• Karla Langheinrich, MSPT

SCOLIOSIS: THE YES/NO’s



Scoliosis, as we are familiar with, is an abnormal side to side curve of the spine.

The spine normally curves at the top of the shoulders and at the bottom in the lower

back. Idiopathic scoliosis is the most commonly seen in young adolescents, usually a

congenital condition made worse by certain activities/sports, posture and core

weakness. So as a parent, you are told by your child’s pediatrician that he/she has a 20

degree curvature of the spine after having an x-ray... What do you do??? Well, I am

currently treating a very sweet girl with a >40 degree curve and her parents are trying to

avoid surgery. Here are some of the Do’s and Don'ts when it comes to scoliosis.


NO’s:


● Do not wait to seek intervention. Early intervention may be the key to

slowing the progression of the spinal curve, especially in young

adolescents who are still growing.

● What do most teenagers do? They TEXT, TEXT, TEXT and TEXT! You

would think that this should not affect scoliosis, but in reality the posture

associated with texting, forward bending head position can trigger the

progression because it puts pressure on the spine and encourages poor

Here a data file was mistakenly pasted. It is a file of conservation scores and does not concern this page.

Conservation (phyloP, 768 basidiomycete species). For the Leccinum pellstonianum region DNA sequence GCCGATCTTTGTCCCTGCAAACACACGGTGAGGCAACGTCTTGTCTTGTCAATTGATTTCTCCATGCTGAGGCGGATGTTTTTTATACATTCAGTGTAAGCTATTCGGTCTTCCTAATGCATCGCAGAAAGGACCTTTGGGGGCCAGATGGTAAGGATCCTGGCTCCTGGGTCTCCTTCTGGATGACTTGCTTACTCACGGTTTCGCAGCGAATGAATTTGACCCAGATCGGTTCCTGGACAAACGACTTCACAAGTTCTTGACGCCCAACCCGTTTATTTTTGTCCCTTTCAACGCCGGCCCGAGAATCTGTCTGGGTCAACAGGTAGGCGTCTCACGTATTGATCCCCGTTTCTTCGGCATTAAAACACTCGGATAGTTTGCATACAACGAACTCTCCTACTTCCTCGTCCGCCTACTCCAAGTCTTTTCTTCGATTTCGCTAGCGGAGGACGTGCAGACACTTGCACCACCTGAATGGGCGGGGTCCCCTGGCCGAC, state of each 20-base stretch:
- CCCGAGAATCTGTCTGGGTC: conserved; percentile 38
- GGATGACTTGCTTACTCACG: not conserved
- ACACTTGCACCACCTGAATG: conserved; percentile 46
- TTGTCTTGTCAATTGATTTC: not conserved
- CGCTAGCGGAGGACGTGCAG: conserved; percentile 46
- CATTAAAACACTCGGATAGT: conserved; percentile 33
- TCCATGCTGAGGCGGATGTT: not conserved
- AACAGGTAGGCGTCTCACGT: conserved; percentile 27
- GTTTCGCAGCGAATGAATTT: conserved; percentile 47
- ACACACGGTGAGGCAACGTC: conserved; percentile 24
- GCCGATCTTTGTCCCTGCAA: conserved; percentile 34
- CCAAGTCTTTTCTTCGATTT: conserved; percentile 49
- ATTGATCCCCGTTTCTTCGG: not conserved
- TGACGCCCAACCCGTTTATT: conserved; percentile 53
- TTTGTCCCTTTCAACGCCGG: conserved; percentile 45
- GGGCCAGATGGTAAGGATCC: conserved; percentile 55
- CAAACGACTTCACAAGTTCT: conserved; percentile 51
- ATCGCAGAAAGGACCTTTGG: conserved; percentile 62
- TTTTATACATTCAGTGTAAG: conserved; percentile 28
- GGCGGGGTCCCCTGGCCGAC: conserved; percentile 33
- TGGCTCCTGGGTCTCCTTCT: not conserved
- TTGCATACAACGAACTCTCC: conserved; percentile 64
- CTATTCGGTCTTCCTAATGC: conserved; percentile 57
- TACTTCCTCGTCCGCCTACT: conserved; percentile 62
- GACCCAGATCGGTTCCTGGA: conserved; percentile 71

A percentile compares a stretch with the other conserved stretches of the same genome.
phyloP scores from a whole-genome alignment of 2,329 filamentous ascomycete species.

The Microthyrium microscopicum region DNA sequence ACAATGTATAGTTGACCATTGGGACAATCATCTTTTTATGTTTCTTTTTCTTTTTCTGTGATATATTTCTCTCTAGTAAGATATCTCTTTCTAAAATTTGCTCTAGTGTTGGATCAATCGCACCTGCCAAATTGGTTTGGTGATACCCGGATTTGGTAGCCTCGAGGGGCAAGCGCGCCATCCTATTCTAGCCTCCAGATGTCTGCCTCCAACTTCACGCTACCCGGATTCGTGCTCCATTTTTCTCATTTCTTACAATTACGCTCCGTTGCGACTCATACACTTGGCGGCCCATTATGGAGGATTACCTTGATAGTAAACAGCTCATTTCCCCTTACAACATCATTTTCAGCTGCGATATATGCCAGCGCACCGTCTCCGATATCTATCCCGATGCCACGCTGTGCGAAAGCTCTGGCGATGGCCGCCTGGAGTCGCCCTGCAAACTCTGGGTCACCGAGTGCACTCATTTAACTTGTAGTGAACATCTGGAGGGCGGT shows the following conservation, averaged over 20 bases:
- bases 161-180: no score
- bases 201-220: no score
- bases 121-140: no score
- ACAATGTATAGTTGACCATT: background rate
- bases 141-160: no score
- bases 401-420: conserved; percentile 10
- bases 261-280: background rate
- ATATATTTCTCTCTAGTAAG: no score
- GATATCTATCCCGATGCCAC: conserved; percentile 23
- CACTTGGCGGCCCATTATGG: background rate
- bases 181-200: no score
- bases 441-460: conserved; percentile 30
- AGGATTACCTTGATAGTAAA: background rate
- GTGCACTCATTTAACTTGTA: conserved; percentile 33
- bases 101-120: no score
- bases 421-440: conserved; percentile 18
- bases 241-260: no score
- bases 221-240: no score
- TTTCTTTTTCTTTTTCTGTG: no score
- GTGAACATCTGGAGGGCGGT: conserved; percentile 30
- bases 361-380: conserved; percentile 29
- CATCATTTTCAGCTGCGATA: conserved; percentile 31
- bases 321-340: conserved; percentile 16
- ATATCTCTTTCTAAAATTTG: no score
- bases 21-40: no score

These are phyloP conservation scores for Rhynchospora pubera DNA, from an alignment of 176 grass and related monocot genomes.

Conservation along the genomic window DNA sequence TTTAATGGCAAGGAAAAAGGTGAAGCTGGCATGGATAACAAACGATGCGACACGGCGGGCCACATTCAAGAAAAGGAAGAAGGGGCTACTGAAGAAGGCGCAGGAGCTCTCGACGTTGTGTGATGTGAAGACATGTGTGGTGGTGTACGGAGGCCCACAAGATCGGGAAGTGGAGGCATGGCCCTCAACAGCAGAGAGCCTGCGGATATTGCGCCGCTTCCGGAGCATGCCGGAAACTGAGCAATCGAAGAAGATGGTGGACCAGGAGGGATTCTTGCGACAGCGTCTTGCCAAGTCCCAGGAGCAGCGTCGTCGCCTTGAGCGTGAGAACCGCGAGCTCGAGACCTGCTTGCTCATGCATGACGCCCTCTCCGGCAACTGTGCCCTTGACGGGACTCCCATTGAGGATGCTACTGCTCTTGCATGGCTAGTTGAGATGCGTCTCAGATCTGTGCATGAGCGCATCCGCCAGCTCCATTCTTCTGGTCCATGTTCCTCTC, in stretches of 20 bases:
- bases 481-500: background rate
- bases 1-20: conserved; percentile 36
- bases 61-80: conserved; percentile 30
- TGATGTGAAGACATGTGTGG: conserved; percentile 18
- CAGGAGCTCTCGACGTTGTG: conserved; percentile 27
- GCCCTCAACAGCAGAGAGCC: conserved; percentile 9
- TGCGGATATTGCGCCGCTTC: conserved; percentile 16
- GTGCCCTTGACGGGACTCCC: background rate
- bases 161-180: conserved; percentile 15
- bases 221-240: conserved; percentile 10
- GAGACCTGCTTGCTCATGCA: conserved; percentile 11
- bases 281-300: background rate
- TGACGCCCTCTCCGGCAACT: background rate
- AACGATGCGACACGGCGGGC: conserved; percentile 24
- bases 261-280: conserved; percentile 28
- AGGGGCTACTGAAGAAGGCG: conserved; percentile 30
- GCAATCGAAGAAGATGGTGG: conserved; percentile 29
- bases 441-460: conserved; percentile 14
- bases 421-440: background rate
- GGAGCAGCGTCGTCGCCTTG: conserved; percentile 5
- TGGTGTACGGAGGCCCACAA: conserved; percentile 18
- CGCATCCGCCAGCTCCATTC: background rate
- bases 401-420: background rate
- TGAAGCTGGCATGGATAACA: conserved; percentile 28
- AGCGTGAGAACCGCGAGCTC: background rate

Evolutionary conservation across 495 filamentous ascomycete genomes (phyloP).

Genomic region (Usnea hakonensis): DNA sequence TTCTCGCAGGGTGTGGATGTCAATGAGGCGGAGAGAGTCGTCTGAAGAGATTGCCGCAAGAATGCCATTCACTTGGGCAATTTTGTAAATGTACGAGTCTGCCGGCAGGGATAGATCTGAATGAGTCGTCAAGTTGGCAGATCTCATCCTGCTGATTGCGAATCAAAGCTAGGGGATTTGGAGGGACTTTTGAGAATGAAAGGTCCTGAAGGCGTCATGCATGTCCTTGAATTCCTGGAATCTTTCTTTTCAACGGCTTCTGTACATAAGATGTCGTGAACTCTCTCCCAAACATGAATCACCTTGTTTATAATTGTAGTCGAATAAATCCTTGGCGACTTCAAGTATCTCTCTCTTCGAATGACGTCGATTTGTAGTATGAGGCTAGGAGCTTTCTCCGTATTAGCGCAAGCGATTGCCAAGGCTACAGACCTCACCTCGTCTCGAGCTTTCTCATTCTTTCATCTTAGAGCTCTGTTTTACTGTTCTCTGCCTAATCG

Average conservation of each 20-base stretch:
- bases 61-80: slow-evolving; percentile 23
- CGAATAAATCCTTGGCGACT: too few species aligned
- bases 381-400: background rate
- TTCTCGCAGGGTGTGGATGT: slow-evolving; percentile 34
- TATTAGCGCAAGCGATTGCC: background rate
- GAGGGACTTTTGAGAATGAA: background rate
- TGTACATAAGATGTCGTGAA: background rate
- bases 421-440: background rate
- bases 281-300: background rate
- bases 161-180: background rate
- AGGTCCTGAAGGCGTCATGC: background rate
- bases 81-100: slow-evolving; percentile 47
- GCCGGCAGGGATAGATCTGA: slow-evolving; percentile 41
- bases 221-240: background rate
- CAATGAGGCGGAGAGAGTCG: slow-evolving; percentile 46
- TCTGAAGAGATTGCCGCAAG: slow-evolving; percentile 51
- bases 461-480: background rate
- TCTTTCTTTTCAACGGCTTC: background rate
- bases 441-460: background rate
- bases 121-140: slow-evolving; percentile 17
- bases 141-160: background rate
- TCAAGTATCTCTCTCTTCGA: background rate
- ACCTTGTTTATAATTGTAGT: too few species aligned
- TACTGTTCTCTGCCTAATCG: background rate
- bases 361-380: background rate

posture.

● Sports that require repetitive thoracic extension play a part in the

progression of the curve. For example competitive swimming, ballet and

gymnastics will cause the thoracic spine to flatten, High impact sports

and those that cause spinal compression, such as football, long distance

running and horseback riding are definitely detrimental.


So now that I have mentioned some of the Don’t Do’s... Are there any Can Do’s?


YES:


● Most important one is do not wait! Early intervention regardless of degree

of curvature should be at the top of the list.

● Stretching will help with discomfort and maintain good posture.

  1. Hanging from a long bar for long periods of time.

  2. Bending in the direction of the curve.

  3. Prolonged chest stretch in a doorway.

● Core Strengthening exercises are very important to support the spine and

improve posture.

● Muscle retraining techniques are very successful in treating scoliosis and

delaying the progression of the curve.


To be continued.... Schroth Method for treating scoliosis by:


● Restoring muscular symmetry and alignment of posture

● Breathing into the concave side of the body

● Teaching you to be aware of your posture

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